In 2023, founders searching for venture capital found fewer investors and less money. Pitchbook reports that the number of U.S. deals in the first three quarters of 2023 was just slightly higher than the number made during the same period in 2018.
In North Texas, it was a similar story. But even as investment markets have tightened, Dallas-based Beyond Capital is working to reverse that trend by investing in more startups. In the first quarter of 2024, it’s opening its third fund to new investors.
Beyond Capital looks for startups in need of Seed to Series A investment. What piques their interest remains the same: “We look for disruptive innovation, with a potential 10x return, and we want to exit in three to five years,” said firm Co-Founder and Managing Partner Scott Wilson. They also look for products or services with great IP protection, and a strong team.
Wilson and Managing Partner Sarah Jennings launched Beyond Capital’s first fund at the end of 2020 and started investing in 2021. They didn’t plan on another capital raise in the near term, the partners say. But investor feedback revealed an opportunity.
“We sort of said, ‘Okay we’ll launch one, and see how it goes,’” said Jennings, who co-founded the firm with Wilson.
Though the initial plan was to launch a new fund every three to four years, they found that their deal flow had investors coming to them saying: we want in. So, after launching their second fund at the end of 2022, they changed their strategy. Now Beyond Capital Funds has vintage or annual opportunities; each investment period is about 12- to 18 months.
Market conditions and focus areas have an impact on fund raises, and vintage funds offer more flexibility because of their shorter cycle.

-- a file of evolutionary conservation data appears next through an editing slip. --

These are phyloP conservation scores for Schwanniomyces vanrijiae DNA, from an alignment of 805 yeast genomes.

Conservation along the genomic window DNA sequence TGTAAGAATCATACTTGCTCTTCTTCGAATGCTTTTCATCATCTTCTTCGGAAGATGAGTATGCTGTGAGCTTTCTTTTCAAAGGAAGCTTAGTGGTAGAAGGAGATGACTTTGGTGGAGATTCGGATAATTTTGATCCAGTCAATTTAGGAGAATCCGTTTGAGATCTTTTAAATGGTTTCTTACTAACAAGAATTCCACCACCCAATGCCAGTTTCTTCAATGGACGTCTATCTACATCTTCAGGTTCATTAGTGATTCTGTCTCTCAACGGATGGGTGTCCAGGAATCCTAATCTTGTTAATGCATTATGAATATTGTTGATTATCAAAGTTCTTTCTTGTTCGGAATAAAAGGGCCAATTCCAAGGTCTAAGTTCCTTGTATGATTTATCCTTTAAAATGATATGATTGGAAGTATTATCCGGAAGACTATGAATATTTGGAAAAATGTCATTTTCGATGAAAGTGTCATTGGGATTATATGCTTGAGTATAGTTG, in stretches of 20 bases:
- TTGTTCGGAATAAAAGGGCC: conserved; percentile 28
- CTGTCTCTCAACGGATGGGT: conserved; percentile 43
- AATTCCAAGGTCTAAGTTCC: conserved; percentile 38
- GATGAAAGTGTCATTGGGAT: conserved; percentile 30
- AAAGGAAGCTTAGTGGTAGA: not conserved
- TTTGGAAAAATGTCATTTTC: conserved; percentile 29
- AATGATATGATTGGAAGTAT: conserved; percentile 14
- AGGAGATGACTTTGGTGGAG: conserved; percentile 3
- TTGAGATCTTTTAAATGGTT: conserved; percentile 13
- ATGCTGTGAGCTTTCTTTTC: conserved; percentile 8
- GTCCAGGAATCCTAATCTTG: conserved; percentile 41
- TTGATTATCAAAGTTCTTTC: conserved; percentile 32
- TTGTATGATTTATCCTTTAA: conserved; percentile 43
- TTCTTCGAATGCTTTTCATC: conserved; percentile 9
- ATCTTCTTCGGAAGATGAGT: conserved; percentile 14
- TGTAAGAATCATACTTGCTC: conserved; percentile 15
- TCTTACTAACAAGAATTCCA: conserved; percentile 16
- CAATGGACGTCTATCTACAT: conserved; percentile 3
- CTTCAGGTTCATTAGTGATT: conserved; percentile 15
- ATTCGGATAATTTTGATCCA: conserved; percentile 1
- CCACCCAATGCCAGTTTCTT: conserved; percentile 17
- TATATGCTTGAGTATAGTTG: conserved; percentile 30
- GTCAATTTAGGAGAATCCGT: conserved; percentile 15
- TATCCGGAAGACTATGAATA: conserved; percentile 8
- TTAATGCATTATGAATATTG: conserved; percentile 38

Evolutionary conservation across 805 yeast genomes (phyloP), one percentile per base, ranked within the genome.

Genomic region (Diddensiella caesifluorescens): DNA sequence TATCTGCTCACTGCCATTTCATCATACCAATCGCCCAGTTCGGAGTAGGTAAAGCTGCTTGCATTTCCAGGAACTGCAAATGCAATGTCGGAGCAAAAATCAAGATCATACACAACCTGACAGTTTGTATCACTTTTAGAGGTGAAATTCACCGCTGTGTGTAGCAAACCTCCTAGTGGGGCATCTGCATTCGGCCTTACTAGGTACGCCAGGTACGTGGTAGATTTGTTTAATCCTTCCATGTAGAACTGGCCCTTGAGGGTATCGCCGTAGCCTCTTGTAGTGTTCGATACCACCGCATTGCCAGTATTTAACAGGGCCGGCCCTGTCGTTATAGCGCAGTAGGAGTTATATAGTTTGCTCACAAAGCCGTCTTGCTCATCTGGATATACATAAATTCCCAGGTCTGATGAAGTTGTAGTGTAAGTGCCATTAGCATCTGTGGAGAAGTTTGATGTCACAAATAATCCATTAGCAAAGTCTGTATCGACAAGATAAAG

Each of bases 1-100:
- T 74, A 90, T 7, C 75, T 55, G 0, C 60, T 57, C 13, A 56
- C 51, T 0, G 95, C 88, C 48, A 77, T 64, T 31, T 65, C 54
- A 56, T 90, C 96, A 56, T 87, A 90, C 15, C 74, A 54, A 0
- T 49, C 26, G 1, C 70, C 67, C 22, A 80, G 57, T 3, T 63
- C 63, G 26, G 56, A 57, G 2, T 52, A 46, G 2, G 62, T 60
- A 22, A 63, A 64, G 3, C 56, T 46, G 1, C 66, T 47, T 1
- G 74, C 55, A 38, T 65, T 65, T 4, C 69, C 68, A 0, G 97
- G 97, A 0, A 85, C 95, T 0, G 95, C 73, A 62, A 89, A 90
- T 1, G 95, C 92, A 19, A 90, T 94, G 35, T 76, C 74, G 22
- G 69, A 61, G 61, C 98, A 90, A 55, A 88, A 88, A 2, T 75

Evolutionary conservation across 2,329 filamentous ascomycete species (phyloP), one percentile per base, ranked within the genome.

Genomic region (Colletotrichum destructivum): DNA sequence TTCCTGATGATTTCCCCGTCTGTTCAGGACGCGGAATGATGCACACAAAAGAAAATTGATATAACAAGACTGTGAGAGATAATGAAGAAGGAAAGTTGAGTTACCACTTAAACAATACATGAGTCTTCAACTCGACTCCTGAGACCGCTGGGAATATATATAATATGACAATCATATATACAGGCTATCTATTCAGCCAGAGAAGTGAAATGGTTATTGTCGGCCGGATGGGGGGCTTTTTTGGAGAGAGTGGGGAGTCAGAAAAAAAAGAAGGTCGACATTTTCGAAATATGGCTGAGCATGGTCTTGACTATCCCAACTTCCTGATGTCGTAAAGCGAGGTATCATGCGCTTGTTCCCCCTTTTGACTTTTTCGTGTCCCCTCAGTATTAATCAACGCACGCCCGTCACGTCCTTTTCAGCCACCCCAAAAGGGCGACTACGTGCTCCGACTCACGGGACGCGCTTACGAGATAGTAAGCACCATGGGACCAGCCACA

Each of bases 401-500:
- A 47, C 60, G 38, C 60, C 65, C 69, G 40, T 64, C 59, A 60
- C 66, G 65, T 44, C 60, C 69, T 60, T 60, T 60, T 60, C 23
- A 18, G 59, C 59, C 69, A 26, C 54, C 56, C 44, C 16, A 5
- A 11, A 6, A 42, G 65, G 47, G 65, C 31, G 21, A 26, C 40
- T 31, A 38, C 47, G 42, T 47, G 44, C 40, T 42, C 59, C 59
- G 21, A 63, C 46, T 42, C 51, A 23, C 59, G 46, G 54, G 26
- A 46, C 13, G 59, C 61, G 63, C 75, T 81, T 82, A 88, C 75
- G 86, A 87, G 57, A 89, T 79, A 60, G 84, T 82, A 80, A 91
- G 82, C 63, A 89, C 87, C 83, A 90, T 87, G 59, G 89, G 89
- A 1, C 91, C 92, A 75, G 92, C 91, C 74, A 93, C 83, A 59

“We can focus on what makes the most sense and what are the most advantageous opportunities right now, as opposed to trying to look three or four years into the future,” said Jennings.
With the first two funds, part of the calculus for investment was a faith-based founder. While they’ll continue to support such startups, faith won’t be used as a criterion to rule founders out.
“We really want to support people that are aligned with us in terms of using technology in an innovative way to put more good into the world,” and that shows up in different ways.
DFW is represented in the portfolio through both SALT, which aims to digitally transform the insurance industry, and Predictive Fitness, which turns data into insights to improve health and fitness.
In August, Predictive Fitness announced that athlete Meb Keflezighi partnered with its AI training app RunDot.
Other ideas the firm has invested in include using patented technology to make lithium batteries safer (Soteria) and improving language translation and accessibility with artificial intelligence (Avodah).
Startups in Austin and Houston, as well as cities on the East and West Coasts, are also in the Beyond Capital portfolio, and for the right fit, Jennings and Wilson would add internationally headquartered companies, too.
Voices contributor Nicole Ward is a data journalist for the Dallas Regional Chamber.
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